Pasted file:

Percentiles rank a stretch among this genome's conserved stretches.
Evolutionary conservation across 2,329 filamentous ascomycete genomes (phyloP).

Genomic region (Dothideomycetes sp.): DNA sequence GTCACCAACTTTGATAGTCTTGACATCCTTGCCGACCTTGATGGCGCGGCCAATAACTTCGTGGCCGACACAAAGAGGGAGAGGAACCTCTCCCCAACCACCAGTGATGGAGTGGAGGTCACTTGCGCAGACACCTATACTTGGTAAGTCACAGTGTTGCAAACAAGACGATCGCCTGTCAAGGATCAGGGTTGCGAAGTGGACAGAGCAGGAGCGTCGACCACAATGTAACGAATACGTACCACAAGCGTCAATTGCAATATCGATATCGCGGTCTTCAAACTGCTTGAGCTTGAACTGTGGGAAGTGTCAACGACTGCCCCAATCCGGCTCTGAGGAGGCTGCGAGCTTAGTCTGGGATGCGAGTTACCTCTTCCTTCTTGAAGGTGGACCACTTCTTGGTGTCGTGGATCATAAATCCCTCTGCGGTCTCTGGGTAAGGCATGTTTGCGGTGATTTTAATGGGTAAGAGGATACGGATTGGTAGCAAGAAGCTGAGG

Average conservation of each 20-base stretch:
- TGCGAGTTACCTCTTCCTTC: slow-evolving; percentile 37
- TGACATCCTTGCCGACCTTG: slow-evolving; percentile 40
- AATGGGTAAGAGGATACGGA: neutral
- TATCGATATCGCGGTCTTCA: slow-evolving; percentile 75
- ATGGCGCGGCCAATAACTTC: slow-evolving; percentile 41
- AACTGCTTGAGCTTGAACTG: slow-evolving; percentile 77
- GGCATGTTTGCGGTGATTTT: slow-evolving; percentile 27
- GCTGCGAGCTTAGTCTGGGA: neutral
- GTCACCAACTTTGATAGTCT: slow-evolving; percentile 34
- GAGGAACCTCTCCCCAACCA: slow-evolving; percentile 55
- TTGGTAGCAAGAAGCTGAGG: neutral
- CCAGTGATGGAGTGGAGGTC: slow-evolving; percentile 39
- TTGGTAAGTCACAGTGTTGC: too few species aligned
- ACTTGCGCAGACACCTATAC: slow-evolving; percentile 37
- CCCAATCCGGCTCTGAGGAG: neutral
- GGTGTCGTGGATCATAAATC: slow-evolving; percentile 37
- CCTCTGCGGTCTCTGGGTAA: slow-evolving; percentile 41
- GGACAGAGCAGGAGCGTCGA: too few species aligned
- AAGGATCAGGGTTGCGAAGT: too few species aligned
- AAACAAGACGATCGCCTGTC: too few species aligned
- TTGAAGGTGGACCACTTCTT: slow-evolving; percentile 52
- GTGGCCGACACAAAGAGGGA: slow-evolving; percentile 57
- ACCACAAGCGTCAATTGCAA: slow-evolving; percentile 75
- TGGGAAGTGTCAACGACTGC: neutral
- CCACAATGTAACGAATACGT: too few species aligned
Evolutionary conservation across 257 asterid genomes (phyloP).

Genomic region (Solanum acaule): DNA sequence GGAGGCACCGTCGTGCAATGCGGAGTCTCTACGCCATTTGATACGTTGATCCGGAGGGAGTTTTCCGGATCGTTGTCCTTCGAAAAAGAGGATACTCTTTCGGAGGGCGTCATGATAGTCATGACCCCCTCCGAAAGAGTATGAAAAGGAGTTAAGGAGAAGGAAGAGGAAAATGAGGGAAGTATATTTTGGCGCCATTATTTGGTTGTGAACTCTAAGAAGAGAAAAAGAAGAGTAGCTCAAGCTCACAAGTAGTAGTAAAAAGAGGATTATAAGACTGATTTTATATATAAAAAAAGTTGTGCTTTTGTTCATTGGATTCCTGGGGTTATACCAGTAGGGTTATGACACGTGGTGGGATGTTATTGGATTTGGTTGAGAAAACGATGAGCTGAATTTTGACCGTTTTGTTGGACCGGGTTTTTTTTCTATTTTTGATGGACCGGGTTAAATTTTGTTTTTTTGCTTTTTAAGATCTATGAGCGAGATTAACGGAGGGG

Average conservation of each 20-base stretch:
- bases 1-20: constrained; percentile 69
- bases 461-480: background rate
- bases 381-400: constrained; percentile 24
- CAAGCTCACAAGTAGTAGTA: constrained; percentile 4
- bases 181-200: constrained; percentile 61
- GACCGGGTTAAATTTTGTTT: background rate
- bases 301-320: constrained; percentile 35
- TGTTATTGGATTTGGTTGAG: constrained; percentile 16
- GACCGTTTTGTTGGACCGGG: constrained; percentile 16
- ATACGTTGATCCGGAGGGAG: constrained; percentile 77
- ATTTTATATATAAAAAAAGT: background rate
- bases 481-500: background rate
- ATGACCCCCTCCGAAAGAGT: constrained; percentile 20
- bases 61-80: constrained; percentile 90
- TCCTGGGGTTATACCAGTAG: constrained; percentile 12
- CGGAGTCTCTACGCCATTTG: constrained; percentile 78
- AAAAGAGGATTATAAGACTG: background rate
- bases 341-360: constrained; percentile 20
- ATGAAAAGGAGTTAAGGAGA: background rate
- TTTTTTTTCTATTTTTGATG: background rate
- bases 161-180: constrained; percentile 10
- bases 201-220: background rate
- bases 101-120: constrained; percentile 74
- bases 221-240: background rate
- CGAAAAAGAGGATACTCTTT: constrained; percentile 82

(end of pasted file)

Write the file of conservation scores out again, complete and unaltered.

Percentiles rank a stretch among this genome's conserved stretches.
Evolutionary conservation across 2,329 filamentous ascomycete genomes (phyloP).

Genomic region (Dothideomycetes sp.): DNA sequence GTCACCAACTTTGATAGTCTTGACATCCTTGCCGACCTTGATGGCGCGGCCAATAACTTCGTGGCCGACACAAAGAGGGAGAGGAACCTCTCCCCAACCACCAGTGATGGAGTGGAGGTCACTTGCGCAGACACCTATACTTGGTAAGTCACAGTGTTGCAAACAAGACGATCGCCTGTCAAGGATCAGGGTTGCGAAGTGGACAGAGCAGGAGCGTCGACCACAATGTAACGAATACGTACCACAAGCGTCAATTGCAATATCGATATCGCGGTCTTCAAACTGCTTGAGCTTGAACTGTGGGAAGTGTCAACGACTGCCCCAATCCGGCTCTGAGGAGGCTGCGAGCTTAGTCTGGGATGCGAGTTACCTCTTCCTTCTTGAAGGTGGACCACTTCTTGGTGTCGTGGATCATAAATCCCTCTGCGGTCTCTGGGTAAGGCATGTTTGCGGTGATTTTAATGGGTAAGAGGATACGGATTGGTAGCAAGAAGCTGAGG

Average conservation of each 20-base stretch:
- TGCGAGTTACCTCTTCCTTC: slow-evolving; percentile 37
- TGACATCCTTGCCGACCTTG: slow-evolving; percentile 40
- AATGGGTAAGAGGATACGGA: neutral
- TATCGATATCGCGGTCTTCA: slow-evolving; percentile 75
- ATGGCGCGGCCAATAACTTC: slow-evolving; percentile 41
- AACTGCTTGAGCTTGAACTG: slow-evolving; percentile 77
- GGCATGTTTGCGGTGATTTT: slow-evolving; percentile 27
- GCTGCGAGCTTAGTCTGGGA: neutral
- GTCACCAACTTTGATAGTCT: slow-evolving; percentile 34
- GAGGAACCTCTCCCCAACCA: slow-evolving; percentile 55
- TTGGTAGCAAGAAGCTGAGG: neutral
- CCAGTGATGGAGTGGAGGTC: slow-evolving; percentile 39
- TTGGTAAGTCACAGTGTTGC: too few species aligned
- ACTTGCGCAGACACCTATAC: slow-evolving; percentile 37
- CCCAATCCGGCTCTGAGGAG: neutral
- GGTGTCGTGGATCATAAATC: slow-evolving; percentile 37
- CCTCTGCGGTCTCTGGGTAA: slow-evolving; percentile 41
- GGACAGAGCAGGAGCGTCGA: too few species aligned
- AAGGATCAGGGTTGCGAAGT: too few species aligned
- AAACAAGACGATCGCCTGTC: too few species aligned
- TTGAAGGTGGACCACTTCTT: slow-evolving; percentile 52
- GTGGCCGACACAAAGAGGGA: slow-evolving; percentile 57
- ACCACAAGCGTCAATTGCAA: slow-evolving; percentile 75
- TGGGAAGTGTCAACGACTGC: neutral
- CCACAATGTAACGAATACGT: too few species aligned
Evolutionary conservation across 257 asterid genomes (phyloP).

Genomic region (Solanum acaule): DNA sequence GGAGGCACCGTCGTGCAATGCGGAGTCTCTACGCCATTTGATACGTTGATCCGGAGGGAGTTTTCCGGATCGTTGTCCTTCGAAAAAGAGGATACTCTTTCGGAGGGCGTCATGATAGTCATGACCCCCTCCGAAAGAGTATGAAAAGGAGTTAAGGAGAAGGAAGAGGAAAATGAGGGAAGTATATTTTGGCGCCATTATTTGGTTGTGAACTCTAAGAAGAGAAAAAGAAGAGTAGCTCAAGCTCACAAGTAGTAGTAAAAAGAGGATTATAAGACTGATTTTATATATAAAAAAAGTTGTGCTTTTGTTCATTGGATTCCTGGGGTTATACCAGTAGGGTTATGACACGTGGTGGGATGTTATTGGATTTGGTTGAGAAAACGATGAGCTGAATTTTGACCGTTTTGTTGGACCGGGTTTTTTTTCTATTTTTGATGGACCGGGTTAAATTTTGTTTTTTTGCTTTTTAAGATCTATGAGCGAGATTAACGGAGGGG

Average conservation of each 20-base stretch:
- bases 1-20: constrained; percentile 69
- bases 461-480: background rate
- bases 381-400: constrained; percentile 24
- CAAGCTCACAAGTAGTAGTA: constrained; percentile 4
- bases 181-200: constrained; percentile 61
- GACCGGGTTAAATTTTGTTT: background rate
- bases 301-320: constrained; percentile 35
- TGTTATTGGATTTGGTTGAG: constrained; percentile 16
- GACCGTTTTGTTGGACCGGG: constrained; percentile 16
- ATACGTTGATCCGGAGGGAG: constrained; percentile 77
- ATTTTATATATAAAAAAAGT: background rate
- bases 481-500: background rate
- ATGACCCCCTCCGAAAGAGT: constrained; percentile 20
- bases 61-80: constrained; percentile 90
- TCCTGGGGTTATACCAGTAG: constrained; percentile 12
- CGGAGTCTCTACGCCATTTG: constrained; percentile 78
- AAAAGAGGATTATAAGACTG: background rate
- bases 341-360: constrained; percentile 20
- ATGAAAAGGAGTTAAGGAGA: background rate
- TTTTTTTTCTATTTTTGATG: background rate
- bases 161-180: constrained; percentile 10
- bases 201-220: background rate
- bases 101-120: constrained; percentile 74
- bases 221-240: background rate
- CGAAAAAGAGGATACTCTTT: constrained; percentile 82